Leg of Lamb loves kiwi artist Rohan Wealleans. From his Waikato Contemporary Art Award-winning flayed paint ‘vaginas’ to his B-grade inspired Horrorgamis and delicate millefiori style paint-chip arrangements, the artist’s vivid imagination delights… but sometimes offends.
A bout of illness meant that Wealleans was unable to perform a paint ritual at this year’s Asia Pacific Triennial at the Gallery of Modern Art in Queensland, so the artist sent his twin brother, Shane, instead. Decked out in a formal Polynesian suit, Shane’s improvised performance incorporated bastardized haka moves, attempts at Te Reo and a series of clicks that remotely resembled the dialect of the South African Xhosa tribe. Needless to say, it’s difficult to watch.
In the latest issue of Art and Australia curator Emma Bugden described Wealleans as “a white man whose work behaves badly in a climate of correction, and in doing so makes us think about the question of permission”. This show of cobbled indigeneity, while in keeping with the artist’s penchant for fictionalised characters (and even worlds), pushes appropriation to the limit.
The Asia Pacific Triennial at Queensland Art Gallery and the Gallery of Modern Art, Brisbane, runs until April 5, 2010.
American artist Larry Sultan created staged ‘documentary’ photographs and is perhaps best known for his 2004 series ‘The Valley’, that features LA homes used as sets for pornographic films. These unglamorous scenes featuring disrobed actors taking a break over a cuppa and bored beauties staring into the middle distance disrupt any fantasy associated with the final product.
Sultan’s most powerful work involved his own family, who he collaboated with for over a decade. Toying with the constructs of Reagan-era family life, Sultan directed his mother and father in various staged scenarios. Sultan stated: “Photography is there to construct the idea of us as a great family and we go on vacations and take these pictures and then we look at them later and we say, ‘Isn’t this a great family?’ So photography is instrumental in creating family not only as a memento, a souvenir, but also a kind of mythology.”
Leg of Lamb was saddened by the unfortunate passing of MJ. But fear not: solace can be found in the proliferation of artworks made in his honour, including this portait in the manner of Michelangelo’s David painted by David Nordahl – he worked on it for 17 years.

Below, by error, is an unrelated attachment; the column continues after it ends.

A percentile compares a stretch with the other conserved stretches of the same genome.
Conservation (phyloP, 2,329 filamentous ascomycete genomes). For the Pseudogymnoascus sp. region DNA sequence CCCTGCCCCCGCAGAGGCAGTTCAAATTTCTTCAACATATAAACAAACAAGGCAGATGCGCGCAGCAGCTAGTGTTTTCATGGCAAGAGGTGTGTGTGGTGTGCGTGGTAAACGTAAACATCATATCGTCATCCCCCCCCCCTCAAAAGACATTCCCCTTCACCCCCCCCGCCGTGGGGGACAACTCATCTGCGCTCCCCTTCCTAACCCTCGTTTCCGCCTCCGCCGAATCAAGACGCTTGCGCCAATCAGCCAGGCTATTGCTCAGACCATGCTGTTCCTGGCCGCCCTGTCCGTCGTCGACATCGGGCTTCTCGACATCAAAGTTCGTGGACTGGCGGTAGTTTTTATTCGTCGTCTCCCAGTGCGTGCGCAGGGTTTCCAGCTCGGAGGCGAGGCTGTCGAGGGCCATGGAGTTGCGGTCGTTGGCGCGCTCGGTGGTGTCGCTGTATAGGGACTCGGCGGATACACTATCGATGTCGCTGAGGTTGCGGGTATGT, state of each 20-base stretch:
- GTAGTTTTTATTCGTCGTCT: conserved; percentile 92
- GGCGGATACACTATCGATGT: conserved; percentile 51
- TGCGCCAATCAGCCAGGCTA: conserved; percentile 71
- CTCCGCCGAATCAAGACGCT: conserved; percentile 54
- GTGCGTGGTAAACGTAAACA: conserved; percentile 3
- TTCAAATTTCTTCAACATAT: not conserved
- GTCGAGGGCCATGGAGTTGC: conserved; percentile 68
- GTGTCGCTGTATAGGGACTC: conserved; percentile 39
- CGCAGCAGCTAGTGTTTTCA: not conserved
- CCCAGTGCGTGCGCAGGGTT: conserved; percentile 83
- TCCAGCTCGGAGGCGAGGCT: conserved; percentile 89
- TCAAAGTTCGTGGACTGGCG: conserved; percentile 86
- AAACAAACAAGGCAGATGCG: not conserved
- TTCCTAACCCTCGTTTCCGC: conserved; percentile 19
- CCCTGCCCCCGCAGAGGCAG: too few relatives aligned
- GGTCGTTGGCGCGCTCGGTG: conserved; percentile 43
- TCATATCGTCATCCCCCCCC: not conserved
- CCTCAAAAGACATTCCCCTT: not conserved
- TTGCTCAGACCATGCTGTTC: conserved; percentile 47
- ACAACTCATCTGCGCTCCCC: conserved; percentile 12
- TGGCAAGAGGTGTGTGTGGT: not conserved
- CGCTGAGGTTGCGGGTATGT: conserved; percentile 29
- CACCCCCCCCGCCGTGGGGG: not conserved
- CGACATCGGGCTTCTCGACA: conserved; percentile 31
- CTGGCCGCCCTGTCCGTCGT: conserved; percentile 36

It seems that art writers everywhere are frothing at the bit to tear shreds out of Damien Hirst’s recent offerings; paintings created by – heaven forbid – the artist’s own hand! The artist who presented us with spot paintings, the £50 million diamond encrusted skull and animals suspended in formaldehyde (none of which were physically made by Hirst) has turned his attention to the subtle art of still life.
Hirst effectively ‘donated’ £250,000 to exhibit at Britain’s Wallace Collection, a museum famous for its Old Master paintings and collection of antique furniture. Hirst gilded the ceiling, relined the gallery walls with blue silk and hung his paintings in the company of Velasquez and Titian.
Familiar motifs including sharks, bones and butterflies are set amidst dots and faint striated lines all rendered in a style that is heavily indebted to Hirst’s idol – Francis Bacon. Considering Hirst himself has claimed: “I was always very dissatisfied with my paintings, I always thought they weren’t very good”. One wonders what he’s making of the overwhelmingly negative response.
Guardian critic Adrian Searle described the work as ‘amateurish and adolescent’, his colleague Jonathan Jones claimed that the paintings were not only ‘terrible’, but revealed ‘everything that’s wrong with modern art’, The Telegraph’s Mark Hudson described them as ‘technically inept’ and the Independent’s Tom Lubbock reckons they’re ‘not worth looking at’.
Despite the critics’ venom, the Wallace Collection has received a record number of visitors, and the show is set to be their most popular ever.
‘No Love Lost, Blue Paintings by Damien Hirst’ is on display at The Wallace Collection, London, until January 24th, 2010.
Leg of Lamb is an avid reader of Mountain Fold, a free music journal published in Sydney. Aside from interviews with all sorts of musically minded folk (like Roland S. Howard, Circle Pit and The Dead C), Mountain Fold also features ‘curated pages’ and some great art. Leg of Lamb was delighted by the charming and slightly pathetic ghost painting by Sydney artist Tom Polo that features on the cover of the latest issue.
Polo describes himself as “a time-waster extraordinaire who is currently obsessed with winning and losing.” Sometimes his paintings contain motivational slogans, that, when executed in his ‘naieve’ style, become cringeworthy. Paintings like ‘You are Excellent’ and ‘Well Done’ acknowledge a knowing, arguably hopeless optimism in the face of the banality (and disappointments) of everyday life.